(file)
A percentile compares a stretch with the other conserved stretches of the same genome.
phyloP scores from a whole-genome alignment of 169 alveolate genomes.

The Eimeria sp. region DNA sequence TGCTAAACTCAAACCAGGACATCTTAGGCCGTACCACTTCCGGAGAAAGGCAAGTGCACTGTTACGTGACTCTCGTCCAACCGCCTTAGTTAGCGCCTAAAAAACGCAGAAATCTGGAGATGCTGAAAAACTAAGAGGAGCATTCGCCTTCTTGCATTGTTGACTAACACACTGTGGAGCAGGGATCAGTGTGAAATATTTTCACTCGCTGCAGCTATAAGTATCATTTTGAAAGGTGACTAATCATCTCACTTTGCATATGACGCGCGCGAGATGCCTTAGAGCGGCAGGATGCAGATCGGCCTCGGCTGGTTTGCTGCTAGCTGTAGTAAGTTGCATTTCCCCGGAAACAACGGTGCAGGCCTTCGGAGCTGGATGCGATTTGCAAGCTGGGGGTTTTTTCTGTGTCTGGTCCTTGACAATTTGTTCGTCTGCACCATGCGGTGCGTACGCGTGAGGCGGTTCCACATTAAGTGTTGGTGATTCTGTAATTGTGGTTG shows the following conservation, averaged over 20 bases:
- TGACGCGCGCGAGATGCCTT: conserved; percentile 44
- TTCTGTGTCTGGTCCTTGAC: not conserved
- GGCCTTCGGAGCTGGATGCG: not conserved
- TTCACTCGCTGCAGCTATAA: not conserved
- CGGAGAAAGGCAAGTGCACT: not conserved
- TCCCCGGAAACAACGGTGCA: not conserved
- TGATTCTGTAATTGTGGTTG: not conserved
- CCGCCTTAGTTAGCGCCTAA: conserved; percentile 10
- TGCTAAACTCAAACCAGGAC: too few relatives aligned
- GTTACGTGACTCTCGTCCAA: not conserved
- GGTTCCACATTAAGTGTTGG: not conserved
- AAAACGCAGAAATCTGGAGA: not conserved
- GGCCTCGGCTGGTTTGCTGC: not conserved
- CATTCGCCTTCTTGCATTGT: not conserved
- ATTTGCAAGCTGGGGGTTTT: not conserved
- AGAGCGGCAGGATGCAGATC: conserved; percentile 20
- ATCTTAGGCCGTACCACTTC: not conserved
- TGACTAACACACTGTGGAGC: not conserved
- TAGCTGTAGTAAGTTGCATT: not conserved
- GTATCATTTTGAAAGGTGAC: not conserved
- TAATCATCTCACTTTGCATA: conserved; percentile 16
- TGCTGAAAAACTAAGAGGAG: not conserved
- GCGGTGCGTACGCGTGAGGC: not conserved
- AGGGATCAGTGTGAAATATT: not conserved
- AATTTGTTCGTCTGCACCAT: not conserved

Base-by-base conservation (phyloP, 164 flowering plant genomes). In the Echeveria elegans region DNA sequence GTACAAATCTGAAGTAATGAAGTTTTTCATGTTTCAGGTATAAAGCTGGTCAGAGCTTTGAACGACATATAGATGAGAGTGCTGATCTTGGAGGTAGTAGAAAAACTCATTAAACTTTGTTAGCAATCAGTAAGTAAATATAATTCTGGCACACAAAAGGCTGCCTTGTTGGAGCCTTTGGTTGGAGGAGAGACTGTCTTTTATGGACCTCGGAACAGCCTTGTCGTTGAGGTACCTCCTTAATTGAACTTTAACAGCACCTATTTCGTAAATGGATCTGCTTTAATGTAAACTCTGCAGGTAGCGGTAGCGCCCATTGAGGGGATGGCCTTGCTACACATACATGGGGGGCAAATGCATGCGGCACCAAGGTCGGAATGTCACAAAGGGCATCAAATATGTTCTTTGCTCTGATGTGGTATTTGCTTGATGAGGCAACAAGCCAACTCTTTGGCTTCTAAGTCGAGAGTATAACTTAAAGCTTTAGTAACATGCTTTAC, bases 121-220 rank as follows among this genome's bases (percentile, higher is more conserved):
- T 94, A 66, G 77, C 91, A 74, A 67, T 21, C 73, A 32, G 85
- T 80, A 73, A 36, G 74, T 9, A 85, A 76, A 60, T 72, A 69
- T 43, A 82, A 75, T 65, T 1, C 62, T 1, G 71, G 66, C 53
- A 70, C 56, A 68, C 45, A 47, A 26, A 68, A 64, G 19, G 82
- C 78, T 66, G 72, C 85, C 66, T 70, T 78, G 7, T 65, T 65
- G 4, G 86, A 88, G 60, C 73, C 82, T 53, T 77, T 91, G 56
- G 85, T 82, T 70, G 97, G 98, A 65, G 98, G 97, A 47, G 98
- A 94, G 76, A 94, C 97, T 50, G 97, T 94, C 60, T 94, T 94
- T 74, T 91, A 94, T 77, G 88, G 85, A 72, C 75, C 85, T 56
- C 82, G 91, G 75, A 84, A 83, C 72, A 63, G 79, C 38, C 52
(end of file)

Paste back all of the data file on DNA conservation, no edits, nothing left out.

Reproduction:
A percentile compares a stretch with the other conserved stretches of the same genome.
phyloP scores from a whole-genome alignment of 169 alveolate genomes.

The Eimeria sp. region DNA sequence TGCTAAACTCAAACCAGGACATCTTAGGCCGTACCACTTCCGGAGAAAGGCAAGTGCACTGTTACGTGACTCTCGTCCAACCGCCTTAGTTAGCGCCTAAAAAACGCAGAAATCTGGAGATGCTGAAAAACTAAGAGGAGCATTCGCCTTCTTGCATTGTTGACTAACACACTGTGGAGCAGGGATCAGTGTGAAATATTTTCACTCGCTGCAGCTATAAGTATCATTTTGAAAGGTGACTAATCATCTCACTTTGCATATGACGCGCGCGAGATGCCTTAGAGCGGCAGGATGCAGATCGGCCTCGGCTGGTTTGCTGCTAGCTGTAGTAAGTTGCATTTCCCCGGAAACAACGGTGCAGGCCTTCGGAGCTGGATGCGATTTGCAAGCTGGGGGTTTTTTCTGTGTCTGGTCCTTGACAATTTGTTCGTCTGCACCATGCGGTGCGTACGCGTGAGGCGGTTCCACATTAAGTGTTGGTGATTCTGTAATTGTGGTTG shows the following conservation, averaged over 20 bases:
- TGACGCGCGCGAGATGCCTT: conserved; percentile 44
- TTCTGTGTCTGGTCCTTGAC: not conserved
- GGCCTTCGGAGCTGGATGCG: not conserved
- TTCACTCGCTGCAGCTATAA: not conserved
- CGGAGAAAGGCAAGTGCACT: not conserved
- TCCCCGGAAACAACGGTGCA: not conserved
- TGATTCTGTAATTGTGGTTG: not conserved
- CCGCCTTAGTTAGCGCCTAA: conserved; percentile 10
- TGCTAAACTCAAACCAGGAC: too few relatives aligned
- GTTACGTGACTCTCGTCCAA: not conserved
- GGTTCCACATTAAGTGTTGG: not conserved
- AAAACGCAGAAATCTGGAGA: not conserved
- GGCCTCGGCTGGTTTGCTGC: not conserved
- CATTCGCCTTCTTGCATTGT: not conserved
- ATTTGCAAGCTGGGGGTTTT: not conserved
- AGAGCGGCAGGATGCAGATC: conserved; percentile 20
- ATCTTAGGCCGTACCACTTC: not conserved
- TGACTAACACACTGTGGAGC: not conserved
- TAGCTGTAGTAAGTTGCATT: not conserved
- GTATCATTTTGAAAGGTGAC: not conserved
- TAATCATCTCACTTTGCATA: conserved; percentile 16
- TGCTGAAAAACTAAGAGGAG: not conserved
- GCGGTGCGTACGCGTGAGGC: not conserved
- AGGGATCAGTGTGAAATATT: not conserved
- AATTTGTTCGTCTGCACCAT: not conserved

Base-by-base conservation (phyloP, 164 flowering plant genomes). In the Echeveria elegans region DNA sequence GTACAAATCTGAAGTAATGAAGTTTTTCATGTTTCAGGTATAAAGCTGGTCAGAGCTTTGAACGACATATAGATGAGAGTGCTGATCTTGGAGGTAGTAGAAAAACTCATTAAACTTTGTTAGCAATCAGTAAGTAAATATAATTCTGGCACACAAAAGGCTGCCTTGTTGGAGCCTTTGGTTGGAGGAGAGACTGTCTTTTATGGACCTCGGAACAGCCTTGTCGTTGAGGTACCTCCTTAATTGAACTTTAACAGCACCTATTTCGTAAATGGATCTGCTTTAATGTAAACTCTGCAGGTAGCGGTAGCGCCCATTGAGGGGATGGCCTTGCTACACATACATGGGGGGCAAATGCATGCGGCACCAAGGTCGGAATGTCACAAAGGGCATCAAATATGTTCTTTGCTCTGATGTGGTATTTGCTTGATGAGGCAACAAGCCAACTCTTTGGCTTCTAAGTCGAGAGTATAACTTAAAGCTTTAGTAACATGCTTTAC, bases 121-220 rank as follows among this genome's bases (percentile, higher is more conserved):
- T 94, A 66, G 77, C 91, A 74, A 67, T 21, C 73, A 32, G 85
- T 80, A 73, A 36, G 74, T 9, A 85, A 76, A 60, T 72, A 69
- T 43, A 82, A 75, T 65, T 1, C 62, T 1, G 71, G 66, C 53
- A 70, C 56, A 68, C 45, A 47, A 26, A 68, A 64, G 19, G 82
- C 78, T 66, G 72, C 85, C 66, T 70, T 78, G 7, T 65, T 65
- G 4, G 86, A 88, G 60, C 73, C 82, T 53, T 77, T 91, G 56
- G 85, T 82, T 70, G 97, G 98, A 65, G 98, G 97, A 47, G 98
- A 94, G 76, A 94, C 97, T 50, G 97, T 94, C 60, T 94, T 94
- T 74, T 91, A 94, T 77, G 88, G 85, A 72, C 75, C 85, T 56
- C 82, G 91, G 75, A 84, A 83, C 72, A 63, G 79, C 38, C 52